If any class has stood in the center of U.S. politics in the last ten years, it has been the bourgeoisie. Following its sharp divisions during the Vietnam war and the Watergate scandal, it has been able to reunify itself (a unity which may be once again coming into question), and go on the offensive. The industrial working class — along with the oppressed nationalities, white-collar workers, women and students — responded to the attacks in disarray and disunity. No leadership arose in these defensive struggles to promote an effective united response, nor has there yet been any nationwide class struggle political alternative to challenge the complete dominance of the bourgeoisie in electoral politics.
As the economic crisis has grown, generating an increasing number of unemployed and worsening conditions both on the job and in life in general, there has been a reaction reaching into the industrial unions. The capitalists, forced by their drive to maintain their profits under increasingly difficult economic conditions, have begun testing and challenging the power of the industrial unions. The results at this stage are a stand-off. While the ruling class has made some important gains and has forced a series of concessions, they have not been able in open struggle to destroy any major industrial union. All their victories, at least in terms of the relationship of forces, can be rapidly put in question by the first generalized upsurge of the industrial workers.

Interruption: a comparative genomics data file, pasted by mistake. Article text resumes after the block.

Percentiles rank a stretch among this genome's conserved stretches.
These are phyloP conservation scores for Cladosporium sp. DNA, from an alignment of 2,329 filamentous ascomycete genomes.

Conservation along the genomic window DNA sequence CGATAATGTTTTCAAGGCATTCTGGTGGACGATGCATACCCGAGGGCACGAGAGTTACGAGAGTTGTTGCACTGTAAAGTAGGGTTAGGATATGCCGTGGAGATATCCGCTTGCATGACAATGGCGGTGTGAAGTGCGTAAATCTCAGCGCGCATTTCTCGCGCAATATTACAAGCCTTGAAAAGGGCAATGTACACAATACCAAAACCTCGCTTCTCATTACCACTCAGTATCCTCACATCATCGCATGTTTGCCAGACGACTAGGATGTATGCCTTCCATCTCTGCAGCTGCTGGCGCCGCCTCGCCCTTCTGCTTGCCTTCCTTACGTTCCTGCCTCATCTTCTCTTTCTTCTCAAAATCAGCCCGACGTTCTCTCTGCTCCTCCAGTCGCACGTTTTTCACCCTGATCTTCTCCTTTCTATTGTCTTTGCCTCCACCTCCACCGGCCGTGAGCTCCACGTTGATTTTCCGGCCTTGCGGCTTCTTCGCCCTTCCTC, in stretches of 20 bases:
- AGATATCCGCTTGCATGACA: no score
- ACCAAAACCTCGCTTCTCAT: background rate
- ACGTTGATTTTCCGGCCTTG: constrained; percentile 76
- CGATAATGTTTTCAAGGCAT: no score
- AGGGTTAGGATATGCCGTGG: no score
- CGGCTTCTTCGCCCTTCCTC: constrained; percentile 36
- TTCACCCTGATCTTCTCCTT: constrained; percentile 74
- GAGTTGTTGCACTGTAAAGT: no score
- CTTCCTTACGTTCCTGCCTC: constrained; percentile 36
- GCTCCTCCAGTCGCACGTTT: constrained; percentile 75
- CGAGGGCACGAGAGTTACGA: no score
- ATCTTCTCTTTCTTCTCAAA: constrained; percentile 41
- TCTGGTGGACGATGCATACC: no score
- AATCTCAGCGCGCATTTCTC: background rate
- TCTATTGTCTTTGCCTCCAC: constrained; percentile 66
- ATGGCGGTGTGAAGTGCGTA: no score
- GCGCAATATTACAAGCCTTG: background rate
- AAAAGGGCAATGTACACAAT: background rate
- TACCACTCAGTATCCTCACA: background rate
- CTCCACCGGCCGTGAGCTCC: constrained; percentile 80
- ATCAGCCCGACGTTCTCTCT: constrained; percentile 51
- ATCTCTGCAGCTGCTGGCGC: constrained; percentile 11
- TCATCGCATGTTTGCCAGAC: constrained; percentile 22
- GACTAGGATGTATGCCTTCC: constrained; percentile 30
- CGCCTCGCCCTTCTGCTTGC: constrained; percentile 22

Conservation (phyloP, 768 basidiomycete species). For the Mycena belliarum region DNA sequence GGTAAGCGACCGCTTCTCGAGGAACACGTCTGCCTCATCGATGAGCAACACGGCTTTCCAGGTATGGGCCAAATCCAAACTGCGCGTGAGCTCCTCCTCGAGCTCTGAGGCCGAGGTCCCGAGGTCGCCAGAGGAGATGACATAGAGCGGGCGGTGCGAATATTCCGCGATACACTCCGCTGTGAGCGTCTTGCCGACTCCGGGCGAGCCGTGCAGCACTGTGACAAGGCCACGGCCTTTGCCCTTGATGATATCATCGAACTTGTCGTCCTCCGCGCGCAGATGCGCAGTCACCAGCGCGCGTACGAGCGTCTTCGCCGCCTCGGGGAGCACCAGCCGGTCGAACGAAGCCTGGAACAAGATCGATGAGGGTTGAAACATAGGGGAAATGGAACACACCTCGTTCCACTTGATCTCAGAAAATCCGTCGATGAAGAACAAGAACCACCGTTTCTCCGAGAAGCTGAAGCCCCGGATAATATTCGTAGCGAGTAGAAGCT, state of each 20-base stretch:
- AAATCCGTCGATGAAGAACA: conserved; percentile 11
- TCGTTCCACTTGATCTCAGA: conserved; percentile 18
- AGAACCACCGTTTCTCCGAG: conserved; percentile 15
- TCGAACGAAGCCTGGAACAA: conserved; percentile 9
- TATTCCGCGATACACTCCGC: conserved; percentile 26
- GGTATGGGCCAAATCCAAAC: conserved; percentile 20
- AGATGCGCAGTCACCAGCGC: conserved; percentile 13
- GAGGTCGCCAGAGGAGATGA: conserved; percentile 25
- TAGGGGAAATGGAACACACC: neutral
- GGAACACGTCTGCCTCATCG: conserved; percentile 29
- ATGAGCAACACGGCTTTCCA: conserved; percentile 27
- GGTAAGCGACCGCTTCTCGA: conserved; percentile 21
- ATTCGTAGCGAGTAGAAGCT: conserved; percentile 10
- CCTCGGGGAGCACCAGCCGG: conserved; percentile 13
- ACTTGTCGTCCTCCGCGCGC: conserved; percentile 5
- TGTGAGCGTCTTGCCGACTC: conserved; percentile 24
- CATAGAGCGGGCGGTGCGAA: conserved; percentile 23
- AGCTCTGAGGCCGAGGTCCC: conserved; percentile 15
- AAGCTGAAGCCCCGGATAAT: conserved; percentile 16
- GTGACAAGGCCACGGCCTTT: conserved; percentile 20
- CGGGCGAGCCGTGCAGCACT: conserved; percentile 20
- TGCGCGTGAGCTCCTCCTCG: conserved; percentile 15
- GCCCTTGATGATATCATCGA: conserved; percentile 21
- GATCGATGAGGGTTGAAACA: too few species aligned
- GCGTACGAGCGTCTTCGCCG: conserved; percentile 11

The only modification I would make to Peter’s words, with the benefit of nearly 30 years of hindsight is to change “The results at this stage are a stand-off” to “The results at this stage are a blitzkrieg victory of the ruling class.”
It would be too much to expect co-directors Heidi Ewing and Rachel Grady, who worked together on the excellent “Jesus Camp”, to tackle the problems facing the working class, who in the final analysis is the only force capable of changing Detroit, America and the planet, and put forth any kind of strategy for social change. If they did, you can bet that the Ford Foundation would have opened the trap door beneath them.
Despite the lack of an answer to Detroit’s problems, the filmmakers have performed a major service to the left and to the socially aware film audience (my readers, in other words) by putting the challenge on the front burner. This is a film that is must-viewing for anybody who is unhappy with the mounting class divisions in the U.S. today.
As blues bar owner Tommy Stevens put it, America is facing a situation in which the ruling class has more wealth than at any time in our history while the middle class (in other words, the Fordist working class of the 50s and 60s) is rapidly disappearing. Those left at the bottom will only have a single recourse, and that is to overthrow the capitalist system. Those are his words, not mine.